Oct 112016

Conde Nast Traveller - Priyanka Chopra


It is deliciously funny. Someone, i am guessing, in the management said “we need to do something about refugees. Something classy, but shows we care. But, how do you do this without featuring  poor, ugly, people.  ” (i kid you not, this is a phrase i have heard used in media houses. We don’t want no poor, ugly, people on our shows/papers/magazines) .

Someone else said, how about Priyanka Chopra taking up the cause of refugees, immigrants, and the page 3 jet set – by wearing a men’s banyan (or whatever the posh name for it is).

Someone else said “Let us do it”. A voice piped up “but, that is Nike”.

Conde Nast Traveller, put up an explanation this morning, that is just as funny as the original cover (if not funnier)

It’s time we demand better, and stand against the building of walls, literal and otherwise. We must demand a world free of racism and bigotry and prejudice, so that we—and generations after us—may enjoy all the abundance that travel offers, the beauty of a world that is open and rich and diverse in its people and cultures and geographies. And we must, in the midst of our many differences, find and celebrate our commonalities, our oneness. We must recognise that we are all on a journey. Whether we are moving across oceans or just a few kilometres, or in our mind’s eye, into a completely different world, whether we are doing so due to free will or circumstance—we are all travellers.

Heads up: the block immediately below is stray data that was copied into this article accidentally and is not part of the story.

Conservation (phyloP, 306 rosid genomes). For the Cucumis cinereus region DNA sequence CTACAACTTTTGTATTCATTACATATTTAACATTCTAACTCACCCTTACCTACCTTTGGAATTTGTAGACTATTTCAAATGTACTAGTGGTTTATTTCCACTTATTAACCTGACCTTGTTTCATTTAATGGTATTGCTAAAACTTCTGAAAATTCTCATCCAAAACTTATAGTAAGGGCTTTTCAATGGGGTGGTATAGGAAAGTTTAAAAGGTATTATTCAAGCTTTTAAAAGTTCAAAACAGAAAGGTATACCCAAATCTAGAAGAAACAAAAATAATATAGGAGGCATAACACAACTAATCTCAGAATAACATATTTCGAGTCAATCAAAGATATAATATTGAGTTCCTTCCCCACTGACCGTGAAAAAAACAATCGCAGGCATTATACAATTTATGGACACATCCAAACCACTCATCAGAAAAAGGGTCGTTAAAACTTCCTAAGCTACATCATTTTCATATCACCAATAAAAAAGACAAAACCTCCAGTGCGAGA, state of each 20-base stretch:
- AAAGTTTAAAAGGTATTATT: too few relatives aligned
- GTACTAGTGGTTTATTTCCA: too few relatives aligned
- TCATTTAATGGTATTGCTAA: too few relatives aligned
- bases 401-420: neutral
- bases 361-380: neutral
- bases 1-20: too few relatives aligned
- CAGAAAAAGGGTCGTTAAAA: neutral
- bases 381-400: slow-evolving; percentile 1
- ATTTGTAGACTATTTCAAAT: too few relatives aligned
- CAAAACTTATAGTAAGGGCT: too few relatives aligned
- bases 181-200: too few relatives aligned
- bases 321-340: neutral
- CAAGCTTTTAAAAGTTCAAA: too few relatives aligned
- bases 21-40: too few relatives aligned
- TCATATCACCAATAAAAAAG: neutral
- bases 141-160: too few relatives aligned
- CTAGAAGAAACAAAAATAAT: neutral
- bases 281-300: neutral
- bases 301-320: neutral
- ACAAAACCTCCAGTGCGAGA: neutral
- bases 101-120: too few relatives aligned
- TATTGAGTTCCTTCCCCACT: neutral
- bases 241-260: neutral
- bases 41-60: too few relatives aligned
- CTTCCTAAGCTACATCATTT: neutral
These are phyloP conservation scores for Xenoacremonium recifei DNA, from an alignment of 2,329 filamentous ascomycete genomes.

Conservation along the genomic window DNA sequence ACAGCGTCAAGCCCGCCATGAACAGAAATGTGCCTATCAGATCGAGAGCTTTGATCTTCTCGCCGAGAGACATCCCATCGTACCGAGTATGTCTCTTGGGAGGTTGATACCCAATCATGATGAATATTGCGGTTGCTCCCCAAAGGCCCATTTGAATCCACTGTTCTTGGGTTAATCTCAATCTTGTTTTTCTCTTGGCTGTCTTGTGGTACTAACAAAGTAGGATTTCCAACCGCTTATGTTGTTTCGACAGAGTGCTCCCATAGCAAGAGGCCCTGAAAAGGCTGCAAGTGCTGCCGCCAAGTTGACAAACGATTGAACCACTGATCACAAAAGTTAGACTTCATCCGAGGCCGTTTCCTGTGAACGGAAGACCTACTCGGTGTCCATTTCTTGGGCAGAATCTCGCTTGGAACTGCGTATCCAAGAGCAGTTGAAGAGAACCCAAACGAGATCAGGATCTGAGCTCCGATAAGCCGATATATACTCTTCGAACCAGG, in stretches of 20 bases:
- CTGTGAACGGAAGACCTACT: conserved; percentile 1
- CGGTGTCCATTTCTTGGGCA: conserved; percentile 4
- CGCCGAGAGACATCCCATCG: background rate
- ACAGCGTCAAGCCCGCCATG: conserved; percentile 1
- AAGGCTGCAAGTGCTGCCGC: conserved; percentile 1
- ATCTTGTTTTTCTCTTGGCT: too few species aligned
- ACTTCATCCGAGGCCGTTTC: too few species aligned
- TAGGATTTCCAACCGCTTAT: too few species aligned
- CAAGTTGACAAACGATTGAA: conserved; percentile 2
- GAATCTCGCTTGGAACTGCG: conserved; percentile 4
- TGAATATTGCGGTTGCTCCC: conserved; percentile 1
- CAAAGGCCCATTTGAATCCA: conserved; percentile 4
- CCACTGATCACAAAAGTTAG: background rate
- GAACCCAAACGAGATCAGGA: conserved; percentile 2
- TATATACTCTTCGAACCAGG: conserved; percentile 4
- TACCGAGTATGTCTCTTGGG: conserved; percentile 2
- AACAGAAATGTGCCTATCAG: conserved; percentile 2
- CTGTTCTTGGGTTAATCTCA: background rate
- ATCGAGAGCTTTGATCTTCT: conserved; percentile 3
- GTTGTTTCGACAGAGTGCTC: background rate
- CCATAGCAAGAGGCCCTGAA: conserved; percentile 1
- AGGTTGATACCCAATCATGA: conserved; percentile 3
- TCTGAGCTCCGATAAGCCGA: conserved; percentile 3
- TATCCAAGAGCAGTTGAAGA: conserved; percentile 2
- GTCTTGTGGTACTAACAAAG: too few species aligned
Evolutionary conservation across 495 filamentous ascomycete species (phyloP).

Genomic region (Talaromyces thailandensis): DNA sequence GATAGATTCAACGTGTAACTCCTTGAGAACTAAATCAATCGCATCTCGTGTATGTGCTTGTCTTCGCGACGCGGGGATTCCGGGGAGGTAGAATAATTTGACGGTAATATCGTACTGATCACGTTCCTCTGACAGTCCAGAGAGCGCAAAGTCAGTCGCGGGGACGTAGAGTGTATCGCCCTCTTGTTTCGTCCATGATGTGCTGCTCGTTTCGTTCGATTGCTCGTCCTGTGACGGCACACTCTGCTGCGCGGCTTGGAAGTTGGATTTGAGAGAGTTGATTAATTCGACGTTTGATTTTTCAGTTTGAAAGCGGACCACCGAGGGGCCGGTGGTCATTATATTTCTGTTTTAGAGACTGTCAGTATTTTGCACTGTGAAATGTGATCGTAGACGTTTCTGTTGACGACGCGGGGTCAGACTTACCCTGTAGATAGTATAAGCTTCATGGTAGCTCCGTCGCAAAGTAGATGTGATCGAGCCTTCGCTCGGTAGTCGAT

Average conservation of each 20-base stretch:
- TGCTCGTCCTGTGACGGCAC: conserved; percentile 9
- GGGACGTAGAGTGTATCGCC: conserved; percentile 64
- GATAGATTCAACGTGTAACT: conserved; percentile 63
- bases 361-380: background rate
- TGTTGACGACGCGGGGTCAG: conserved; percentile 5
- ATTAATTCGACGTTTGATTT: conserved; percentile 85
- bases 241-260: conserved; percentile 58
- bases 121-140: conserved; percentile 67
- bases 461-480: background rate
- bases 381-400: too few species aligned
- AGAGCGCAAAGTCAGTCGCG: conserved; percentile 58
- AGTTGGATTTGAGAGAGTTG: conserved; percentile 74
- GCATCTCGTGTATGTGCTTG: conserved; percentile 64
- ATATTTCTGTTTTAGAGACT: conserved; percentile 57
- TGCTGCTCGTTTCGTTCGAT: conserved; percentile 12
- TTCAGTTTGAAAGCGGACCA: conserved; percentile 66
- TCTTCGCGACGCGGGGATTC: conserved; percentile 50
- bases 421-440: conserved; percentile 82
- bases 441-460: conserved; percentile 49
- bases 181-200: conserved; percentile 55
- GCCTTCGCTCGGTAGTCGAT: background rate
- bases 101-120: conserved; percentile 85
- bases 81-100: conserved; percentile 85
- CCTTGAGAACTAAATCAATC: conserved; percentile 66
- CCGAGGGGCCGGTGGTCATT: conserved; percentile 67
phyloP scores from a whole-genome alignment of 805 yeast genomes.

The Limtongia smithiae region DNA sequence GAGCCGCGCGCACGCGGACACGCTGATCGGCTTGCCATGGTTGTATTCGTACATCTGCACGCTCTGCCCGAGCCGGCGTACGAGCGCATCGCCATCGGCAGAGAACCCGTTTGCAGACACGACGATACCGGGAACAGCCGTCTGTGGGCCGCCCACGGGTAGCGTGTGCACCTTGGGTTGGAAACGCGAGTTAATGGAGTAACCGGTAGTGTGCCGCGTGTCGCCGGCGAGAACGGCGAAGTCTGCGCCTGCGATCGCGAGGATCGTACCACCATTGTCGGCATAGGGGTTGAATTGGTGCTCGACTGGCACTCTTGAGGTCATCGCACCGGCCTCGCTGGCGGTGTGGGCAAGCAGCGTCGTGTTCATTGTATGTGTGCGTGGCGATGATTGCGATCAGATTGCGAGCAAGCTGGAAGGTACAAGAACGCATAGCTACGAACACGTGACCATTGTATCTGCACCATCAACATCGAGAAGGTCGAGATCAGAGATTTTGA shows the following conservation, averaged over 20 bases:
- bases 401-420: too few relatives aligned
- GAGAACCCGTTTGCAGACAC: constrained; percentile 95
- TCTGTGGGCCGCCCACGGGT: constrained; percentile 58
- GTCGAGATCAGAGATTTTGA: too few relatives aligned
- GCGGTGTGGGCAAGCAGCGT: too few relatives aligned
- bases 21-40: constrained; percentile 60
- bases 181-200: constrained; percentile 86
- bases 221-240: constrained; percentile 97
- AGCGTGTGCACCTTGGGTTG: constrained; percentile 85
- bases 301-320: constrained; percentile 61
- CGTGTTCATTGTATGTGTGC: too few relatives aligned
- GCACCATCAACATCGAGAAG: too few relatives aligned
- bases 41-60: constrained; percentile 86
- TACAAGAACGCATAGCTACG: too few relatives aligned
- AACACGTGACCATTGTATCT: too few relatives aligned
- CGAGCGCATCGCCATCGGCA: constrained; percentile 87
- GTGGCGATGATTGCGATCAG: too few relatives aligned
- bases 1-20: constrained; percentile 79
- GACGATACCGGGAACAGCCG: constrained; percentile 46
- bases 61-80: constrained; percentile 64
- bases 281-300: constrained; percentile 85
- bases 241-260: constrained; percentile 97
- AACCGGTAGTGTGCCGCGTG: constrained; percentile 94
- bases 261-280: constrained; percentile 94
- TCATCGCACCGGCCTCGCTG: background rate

And this is why Priyanka Chopra—a star at home and abroad, who has experienced firsthand the opportunities that travel offers—is the perfect ambassador. It’s not about her being a refugee or immigrant or outsider; it’s about her, like us, recognising the power of travel, and joining us in asking everyone to do better for each other. 

We can start this journey by ensuring that gated communities, where most of Conde Nast Traveller audience lives, welcome the poor, hungry and dispossessed (within their own city and country) into their limits. I am looking forward to Conde Nast’s support on this campaign 🙂

Oct 092016

Bhimsen Joshi

A lovely little documentary (about an hour), on Pandit Bhimsen Joshi, by Gulzar.

One lovely bit, where Panditji says, just call me Bhimsen. Mujhe Pandit se nafrat hai, aaj koi bhi pandit ban jaata hai. He is referring to the tradition, where a master singer /musician earned the title Panditji (if Hindu) or Ustad (if Muslims). That tradition had been diluted, when new comers are given the title almost after the first concert.

Another lovely moment in the documentary, refers to his jugalbandi with Manna De, in ketaki gulab juhi. Both men, shot at different times and spaces, recollect. And, Gulzar puts together a great edit (including them singing this together in differnet spaces). Bhimsen Joshi ends the piece by saying — Manna de ne mujhe hara diya (Manna De defeated me).